The ill-timed elections brought the conservative Abe back to power after his original stint with the premiership in the mid-2000s. Abe was widely seen in the region as having revisionist views of history (and his clumsy attempt to investigate the process by which the 1993 Kono Statement was issued did nothing to defuse such concerns). Because of this, Park refused to meet with him – leading to a three-and-a-half year freeze in summit diplomacy.
But despite the lack of movement at the top level, there is cause for optimism, as talks have been going on between the foreign ministries’ director-generals since April 2014. Nine working-level talks have already been held, and negotiations over specifics are expected to continue at this level.
What are the prospects for putting the issue to rest this time around?
In Japan, the most important difference between 1994 (when the Asian Women’s Fund was established) and 2015 are Abe’s conservative credentials, especially in contrast to socialist Prime Minister Tomiichi Murayama’s lack of them. As problematic as Abe’s revisionism has been, it is this very conservatism that allows him to act as a credible negotiator on behalf of the Japanese right – the extremists most likely to derail the implementation of any hypothetical agreement.
Just as only Abe could have gone as far as he did in upholding previous apologies in his August 15 statement, Abe may be Japan’s best bet to rein in the right and reach an agreement with South Korea. Abe can make a conciliatory gesture without provoking the kind of a backlash that the same gesture from a more liberal prime minister might provoke. Furthermore, Abe is serious about it this time. In his comments, he said he wanted to “settle the issue as soon as possible,” which, as the Nikkei points out, is a shift from the Japanese government’s longstanding position that the issue had already been settled. Abe also said he did not want to “leave the comfort women issue as an obstacle for future generations as the two countries build a future-oriented cooperative relationship.”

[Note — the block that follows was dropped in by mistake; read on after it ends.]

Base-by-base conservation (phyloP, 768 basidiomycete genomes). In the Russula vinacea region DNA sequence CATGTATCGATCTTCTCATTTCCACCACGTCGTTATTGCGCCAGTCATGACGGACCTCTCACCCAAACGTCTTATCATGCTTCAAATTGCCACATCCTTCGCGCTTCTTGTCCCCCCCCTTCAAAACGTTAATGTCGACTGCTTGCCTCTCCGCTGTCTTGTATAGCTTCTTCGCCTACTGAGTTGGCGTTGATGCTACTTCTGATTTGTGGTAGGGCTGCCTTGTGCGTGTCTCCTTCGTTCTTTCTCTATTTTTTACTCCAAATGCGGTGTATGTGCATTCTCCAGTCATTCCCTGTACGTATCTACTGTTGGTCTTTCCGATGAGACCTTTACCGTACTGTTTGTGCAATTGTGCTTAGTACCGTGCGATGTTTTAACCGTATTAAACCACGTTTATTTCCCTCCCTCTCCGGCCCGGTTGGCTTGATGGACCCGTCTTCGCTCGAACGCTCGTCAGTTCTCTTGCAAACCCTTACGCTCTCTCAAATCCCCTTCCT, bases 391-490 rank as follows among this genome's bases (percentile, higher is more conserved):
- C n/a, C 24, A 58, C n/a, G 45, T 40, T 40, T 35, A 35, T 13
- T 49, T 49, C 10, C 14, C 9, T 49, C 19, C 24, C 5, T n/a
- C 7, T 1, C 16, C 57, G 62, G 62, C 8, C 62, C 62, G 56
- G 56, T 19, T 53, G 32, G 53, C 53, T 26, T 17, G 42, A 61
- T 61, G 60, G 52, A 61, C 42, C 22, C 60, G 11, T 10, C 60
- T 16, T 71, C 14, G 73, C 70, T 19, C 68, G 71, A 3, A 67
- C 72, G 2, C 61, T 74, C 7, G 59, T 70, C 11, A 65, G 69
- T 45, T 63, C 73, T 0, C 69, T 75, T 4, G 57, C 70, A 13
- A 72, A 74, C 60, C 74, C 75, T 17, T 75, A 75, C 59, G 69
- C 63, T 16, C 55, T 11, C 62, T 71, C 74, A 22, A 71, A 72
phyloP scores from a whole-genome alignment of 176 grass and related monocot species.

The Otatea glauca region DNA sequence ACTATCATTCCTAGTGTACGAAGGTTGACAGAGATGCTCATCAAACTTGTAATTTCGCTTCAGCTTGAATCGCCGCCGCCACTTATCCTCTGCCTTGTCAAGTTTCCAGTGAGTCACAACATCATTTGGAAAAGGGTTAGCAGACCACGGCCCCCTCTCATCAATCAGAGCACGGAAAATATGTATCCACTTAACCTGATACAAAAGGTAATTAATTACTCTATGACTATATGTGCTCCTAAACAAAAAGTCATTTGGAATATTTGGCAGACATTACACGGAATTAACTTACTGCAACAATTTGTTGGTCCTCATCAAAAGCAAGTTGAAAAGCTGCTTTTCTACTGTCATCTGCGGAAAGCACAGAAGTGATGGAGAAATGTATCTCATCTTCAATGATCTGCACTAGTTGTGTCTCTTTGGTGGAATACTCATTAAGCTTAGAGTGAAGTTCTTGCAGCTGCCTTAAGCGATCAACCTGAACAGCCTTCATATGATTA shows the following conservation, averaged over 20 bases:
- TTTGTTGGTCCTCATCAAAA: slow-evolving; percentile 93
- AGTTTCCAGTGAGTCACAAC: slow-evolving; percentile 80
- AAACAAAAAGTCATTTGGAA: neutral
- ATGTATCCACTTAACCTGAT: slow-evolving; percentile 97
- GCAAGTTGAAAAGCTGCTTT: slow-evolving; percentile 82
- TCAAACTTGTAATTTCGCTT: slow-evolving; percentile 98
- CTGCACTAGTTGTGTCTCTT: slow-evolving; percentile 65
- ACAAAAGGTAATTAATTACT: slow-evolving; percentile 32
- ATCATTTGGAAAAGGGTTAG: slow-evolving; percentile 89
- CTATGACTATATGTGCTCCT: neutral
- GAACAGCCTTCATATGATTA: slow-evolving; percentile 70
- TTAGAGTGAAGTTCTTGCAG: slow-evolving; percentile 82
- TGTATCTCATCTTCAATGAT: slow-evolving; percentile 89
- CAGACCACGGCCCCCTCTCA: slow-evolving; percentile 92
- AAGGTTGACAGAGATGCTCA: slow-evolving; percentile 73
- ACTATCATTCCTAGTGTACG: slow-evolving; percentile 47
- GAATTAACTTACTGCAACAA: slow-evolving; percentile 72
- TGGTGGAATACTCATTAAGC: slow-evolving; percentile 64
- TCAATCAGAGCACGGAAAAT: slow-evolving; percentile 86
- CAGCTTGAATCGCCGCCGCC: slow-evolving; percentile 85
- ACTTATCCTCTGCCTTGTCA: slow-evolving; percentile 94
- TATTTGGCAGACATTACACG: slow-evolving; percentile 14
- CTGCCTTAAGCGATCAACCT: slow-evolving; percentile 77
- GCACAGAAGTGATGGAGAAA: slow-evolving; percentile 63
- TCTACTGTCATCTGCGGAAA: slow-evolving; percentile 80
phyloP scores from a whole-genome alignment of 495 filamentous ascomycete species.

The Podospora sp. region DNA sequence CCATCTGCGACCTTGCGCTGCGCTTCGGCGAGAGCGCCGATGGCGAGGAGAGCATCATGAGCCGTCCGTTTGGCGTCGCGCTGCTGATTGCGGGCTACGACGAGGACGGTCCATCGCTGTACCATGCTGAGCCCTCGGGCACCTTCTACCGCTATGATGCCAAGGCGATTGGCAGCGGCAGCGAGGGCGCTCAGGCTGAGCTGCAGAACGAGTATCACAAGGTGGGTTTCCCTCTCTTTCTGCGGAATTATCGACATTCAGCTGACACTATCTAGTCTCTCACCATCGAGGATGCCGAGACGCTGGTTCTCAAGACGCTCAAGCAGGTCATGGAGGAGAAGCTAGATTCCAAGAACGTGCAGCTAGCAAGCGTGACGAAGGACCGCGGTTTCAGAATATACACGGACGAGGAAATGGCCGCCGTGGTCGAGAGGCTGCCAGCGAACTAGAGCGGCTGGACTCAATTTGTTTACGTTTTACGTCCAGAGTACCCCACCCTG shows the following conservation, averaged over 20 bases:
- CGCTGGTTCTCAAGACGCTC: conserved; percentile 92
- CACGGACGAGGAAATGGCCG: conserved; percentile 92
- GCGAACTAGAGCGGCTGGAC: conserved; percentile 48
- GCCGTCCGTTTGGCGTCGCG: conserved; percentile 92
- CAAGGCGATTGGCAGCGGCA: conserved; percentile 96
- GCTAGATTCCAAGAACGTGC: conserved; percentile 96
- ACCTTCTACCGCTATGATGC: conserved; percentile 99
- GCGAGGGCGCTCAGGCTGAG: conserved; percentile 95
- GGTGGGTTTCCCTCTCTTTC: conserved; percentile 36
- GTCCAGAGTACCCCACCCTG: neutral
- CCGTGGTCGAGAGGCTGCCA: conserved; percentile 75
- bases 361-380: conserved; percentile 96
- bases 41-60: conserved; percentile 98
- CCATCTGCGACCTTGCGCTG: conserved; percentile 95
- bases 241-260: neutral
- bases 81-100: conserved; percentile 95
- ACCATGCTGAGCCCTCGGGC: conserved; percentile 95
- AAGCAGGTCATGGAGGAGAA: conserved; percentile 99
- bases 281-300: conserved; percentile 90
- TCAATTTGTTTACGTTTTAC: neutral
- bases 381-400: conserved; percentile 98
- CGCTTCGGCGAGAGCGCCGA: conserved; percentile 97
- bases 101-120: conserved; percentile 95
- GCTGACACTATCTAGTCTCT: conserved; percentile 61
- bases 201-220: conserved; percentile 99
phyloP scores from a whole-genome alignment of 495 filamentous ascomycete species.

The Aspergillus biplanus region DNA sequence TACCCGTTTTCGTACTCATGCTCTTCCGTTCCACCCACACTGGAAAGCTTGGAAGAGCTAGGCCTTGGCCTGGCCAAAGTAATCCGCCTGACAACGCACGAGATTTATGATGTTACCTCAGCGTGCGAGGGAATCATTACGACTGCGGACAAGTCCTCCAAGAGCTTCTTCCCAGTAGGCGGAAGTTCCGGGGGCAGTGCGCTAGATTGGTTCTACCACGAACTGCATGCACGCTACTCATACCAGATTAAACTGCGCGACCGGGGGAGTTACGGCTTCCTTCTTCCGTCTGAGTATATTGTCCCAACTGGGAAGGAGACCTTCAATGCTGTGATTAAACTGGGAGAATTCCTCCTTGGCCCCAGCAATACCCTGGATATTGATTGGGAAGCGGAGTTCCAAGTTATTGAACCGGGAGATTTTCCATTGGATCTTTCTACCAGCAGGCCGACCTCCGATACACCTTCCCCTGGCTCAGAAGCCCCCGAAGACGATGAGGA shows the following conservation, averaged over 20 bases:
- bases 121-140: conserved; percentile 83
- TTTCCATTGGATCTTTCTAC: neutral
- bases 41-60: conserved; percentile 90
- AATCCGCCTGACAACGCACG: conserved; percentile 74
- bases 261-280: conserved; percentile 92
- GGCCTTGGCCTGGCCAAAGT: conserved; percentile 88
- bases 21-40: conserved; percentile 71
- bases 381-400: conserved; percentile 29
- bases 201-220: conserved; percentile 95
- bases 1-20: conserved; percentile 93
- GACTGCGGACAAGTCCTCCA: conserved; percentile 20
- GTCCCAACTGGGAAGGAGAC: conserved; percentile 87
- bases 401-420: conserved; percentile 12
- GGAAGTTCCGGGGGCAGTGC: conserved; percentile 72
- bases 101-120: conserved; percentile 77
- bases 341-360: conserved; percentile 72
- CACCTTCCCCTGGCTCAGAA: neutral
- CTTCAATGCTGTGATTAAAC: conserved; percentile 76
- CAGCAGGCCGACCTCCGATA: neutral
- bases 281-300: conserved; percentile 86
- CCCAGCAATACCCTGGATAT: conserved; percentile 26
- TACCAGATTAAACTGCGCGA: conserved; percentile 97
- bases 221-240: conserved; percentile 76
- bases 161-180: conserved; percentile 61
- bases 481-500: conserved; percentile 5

But as Abe does not intend to recognize legal responsibility or accept demands for additional compensation – which he believes were legally “settled completely and finally” in 1965 – what can he do that will satisfy South Korean demands? It will take great diplomacy and political savvy for Park to negotiate an agreement that Abe can agree to and the South Korean people will accept.
The “comfort women” issue dominated Abe and Park’s almost two-hour long conversation. Other topics that Abe and Park discussed include the former chief of Sankei Shimbun’s Seoul bureau, who is currently facing prison time in Seoul for allegedly defaming Park; South Korea’s ban on Japanese marine product imports; and China’s advances in the South China Sea. The last Japan-Korea bilateral summit meeting was between Noda and Lee in Beijing in May 2012.